Texans at risk, millions are now confronting a water crisis.

Thirteen million Texans don`t have safe drinking water due to cracked

pipes, frozen wells and water treatment plants that have been knocked

offline. The people of Texas are suffering because of decades of Republican

intransigence. Republicans refuse to take action to weatherize water

systems from the cold.

And the "Texas Tribune" reports Texas officials knew winter storms could

leave the state`s power grid vulnerable, but they left the choice to

prepare for harsh weather up to the power companies, many of which opted

against the costly upgrades.

Now, Texas Republicans are to blame for these failures, let`s be clear, and

Democrats are now working to right these wrongs starting at the top. On

February 14th, the first day of the power outages in Texas, President Biden

signed an emergency declaration that authorized FEMA to provide the state

with critical equipment like generators and resources such as water and

diesel fuel.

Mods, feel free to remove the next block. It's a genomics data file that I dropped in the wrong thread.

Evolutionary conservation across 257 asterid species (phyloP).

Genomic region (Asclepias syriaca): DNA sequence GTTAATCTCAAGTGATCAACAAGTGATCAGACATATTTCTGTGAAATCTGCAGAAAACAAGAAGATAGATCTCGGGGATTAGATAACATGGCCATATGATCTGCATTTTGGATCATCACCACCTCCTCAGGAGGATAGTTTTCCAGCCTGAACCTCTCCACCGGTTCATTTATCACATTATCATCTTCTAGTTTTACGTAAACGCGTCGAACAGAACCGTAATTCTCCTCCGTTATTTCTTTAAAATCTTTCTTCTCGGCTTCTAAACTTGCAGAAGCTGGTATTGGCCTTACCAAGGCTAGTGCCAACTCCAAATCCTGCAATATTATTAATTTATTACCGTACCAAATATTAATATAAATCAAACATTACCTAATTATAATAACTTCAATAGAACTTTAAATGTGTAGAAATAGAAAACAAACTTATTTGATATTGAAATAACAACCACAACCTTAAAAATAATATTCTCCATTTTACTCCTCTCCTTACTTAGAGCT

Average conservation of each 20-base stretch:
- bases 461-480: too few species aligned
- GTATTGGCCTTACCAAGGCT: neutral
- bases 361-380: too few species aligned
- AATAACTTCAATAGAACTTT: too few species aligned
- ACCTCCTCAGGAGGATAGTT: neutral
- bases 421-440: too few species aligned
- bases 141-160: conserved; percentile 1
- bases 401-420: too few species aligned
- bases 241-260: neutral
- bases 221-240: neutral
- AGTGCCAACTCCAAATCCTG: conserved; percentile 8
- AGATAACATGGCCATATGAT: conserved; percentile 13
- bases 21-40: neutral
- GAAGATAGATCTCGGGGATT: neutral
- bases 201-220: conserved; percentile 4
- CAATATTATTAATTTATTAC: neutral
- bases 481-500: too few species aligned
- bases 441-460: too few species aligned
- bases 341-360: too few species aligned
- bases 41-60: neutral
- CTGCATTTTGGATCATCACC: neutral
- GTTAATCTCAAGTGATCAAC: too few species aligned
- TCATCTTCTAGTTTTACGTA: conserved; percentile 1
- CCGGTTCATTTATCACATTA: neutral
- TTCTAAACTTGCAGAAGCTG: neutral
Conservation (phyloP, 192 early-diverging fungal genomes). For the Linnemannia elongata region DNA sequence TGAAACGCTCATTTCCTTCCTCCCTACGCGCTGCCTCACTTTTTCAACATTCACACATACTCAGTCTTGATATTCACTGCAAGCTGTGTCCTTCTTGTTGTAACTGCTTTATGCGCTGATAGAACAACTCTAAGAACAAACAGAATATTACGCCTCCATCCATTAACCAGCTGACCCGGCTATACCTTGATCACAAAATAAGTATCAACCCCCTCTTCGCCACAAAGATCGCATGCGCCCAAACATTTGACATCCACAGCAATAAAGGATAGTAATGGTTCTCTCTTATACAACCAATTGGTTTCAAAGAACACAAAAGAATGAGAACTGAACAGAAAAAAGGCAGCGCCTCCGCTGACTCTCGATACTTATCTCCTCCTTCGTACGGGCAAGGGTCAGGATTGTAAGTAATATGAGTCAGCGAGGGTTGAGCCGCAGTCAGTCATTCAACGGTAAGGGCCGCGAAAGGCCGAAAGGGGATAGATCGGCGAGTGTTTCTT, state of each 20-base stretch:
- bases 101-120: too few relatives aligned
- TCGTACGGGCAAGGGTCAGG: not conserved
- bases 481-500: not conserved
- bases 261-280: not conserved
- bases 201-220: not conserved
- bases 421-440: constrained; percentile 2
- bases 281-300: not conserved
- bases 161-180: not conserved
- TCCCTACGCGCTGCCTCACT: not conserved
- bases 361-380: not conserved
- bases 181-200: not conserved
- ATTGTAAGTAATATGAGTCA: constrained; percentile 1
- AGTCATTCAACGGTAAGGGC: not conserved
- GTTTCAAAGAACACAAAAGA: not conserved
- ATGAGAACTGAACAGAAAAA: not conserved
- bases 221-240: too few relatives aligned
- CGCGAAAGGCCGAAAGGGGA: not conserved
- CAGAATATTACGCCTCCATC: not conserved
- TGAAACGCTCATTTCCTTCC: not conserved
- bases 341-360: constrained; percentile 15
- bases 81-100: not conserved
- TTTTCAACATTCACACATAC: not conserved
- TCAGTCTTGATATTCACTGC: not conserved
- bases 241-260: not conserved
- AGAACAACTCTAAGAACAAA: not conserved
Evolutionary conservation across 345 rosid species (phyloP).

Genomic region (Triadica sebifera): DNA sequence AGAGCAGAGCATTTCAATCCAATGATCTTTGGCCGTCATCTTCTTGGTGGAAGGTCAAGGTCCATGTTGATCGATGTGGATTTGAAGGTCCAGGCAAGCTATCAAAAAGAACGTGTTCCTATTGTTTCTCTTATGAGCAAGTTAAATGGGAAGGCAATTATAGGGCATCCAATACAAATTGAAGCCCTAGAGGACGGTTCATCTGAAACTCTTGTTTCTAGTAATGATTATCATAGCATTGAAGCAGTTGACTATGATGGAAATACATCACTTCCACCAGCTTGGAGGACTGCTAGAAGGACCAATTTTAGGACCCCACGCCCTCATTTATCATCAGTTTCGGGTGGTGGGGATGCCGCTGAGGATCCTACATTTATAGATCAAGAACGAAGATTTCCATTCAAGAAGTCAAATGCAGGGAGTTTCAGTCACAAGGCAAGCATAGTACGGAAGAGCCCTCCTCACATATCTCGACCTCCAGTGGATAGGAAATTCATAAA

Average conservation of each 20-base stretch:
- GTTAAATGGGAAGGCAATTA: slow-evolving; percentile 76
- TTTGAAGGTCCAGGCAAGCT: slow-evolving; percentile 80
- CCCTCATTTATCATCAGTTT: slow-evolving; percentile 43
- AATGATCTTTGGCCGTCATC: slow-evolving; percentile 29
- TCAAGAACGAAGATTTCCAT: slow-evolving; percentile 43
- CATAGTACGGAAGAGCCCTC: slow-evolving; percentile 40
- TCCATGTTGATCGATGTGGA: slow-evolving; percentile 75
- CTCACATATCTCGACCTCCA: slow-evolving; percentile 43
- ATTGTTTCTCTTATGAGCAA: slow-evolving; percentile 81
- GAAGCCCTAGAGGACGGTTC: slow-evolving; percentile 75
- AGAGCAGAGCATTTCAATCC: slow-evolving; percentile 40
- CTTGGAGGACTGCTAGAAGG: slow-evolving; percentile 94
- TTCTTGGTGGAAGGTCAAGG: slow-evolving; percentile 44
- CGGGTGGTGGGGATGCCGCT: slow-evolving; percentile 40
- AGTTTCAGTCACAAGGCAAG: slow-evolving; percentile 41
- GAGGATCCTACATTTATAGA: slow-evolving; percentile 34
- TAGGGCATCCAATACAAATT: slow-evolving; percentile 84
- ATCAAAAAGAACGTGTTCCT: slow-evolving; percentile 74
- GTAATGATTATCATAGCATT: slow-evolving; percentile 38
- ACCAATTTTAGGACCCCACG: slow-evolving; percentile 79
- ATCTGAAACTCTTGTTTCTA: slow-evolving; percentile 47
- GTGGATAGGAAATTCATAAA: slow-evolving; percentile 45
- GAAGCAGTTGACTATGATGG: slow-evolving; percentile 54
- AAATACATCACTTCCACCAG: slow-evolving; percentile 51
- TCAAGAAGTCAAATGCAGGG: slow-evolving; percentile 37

President Biden spoke with the governor of Texas last night, and today at

the governor`s request, announced that he`ll be signing a major disaster

declaration that will provide even more relief to the state.



to be a president over all America, all red, blue -- there`s no red or

blue. It`s all about commitment to the American people made to one another.

And so, we`re going to sign that declaration once it`s in front of me, and

God willing, it will bring a lot of relief to a lot of Texans.


CAPEHART: On the local level, the White House has consulted with 17 mayors

and five county judges around the state to ensure their areas are getting

FEMA resources. You might have forgotten what it looks like, but that`s

leadership. Leadership isn`t tossing paper towels into a crowded church in

Puerto Rico in the wake of Hurricane Maria.

Leadership is listening to people. It`s hearing people`s needs and then

helping address those needs. President Biden said that he`ll be making a

trip to Texas next week, but only when he hears from the people on the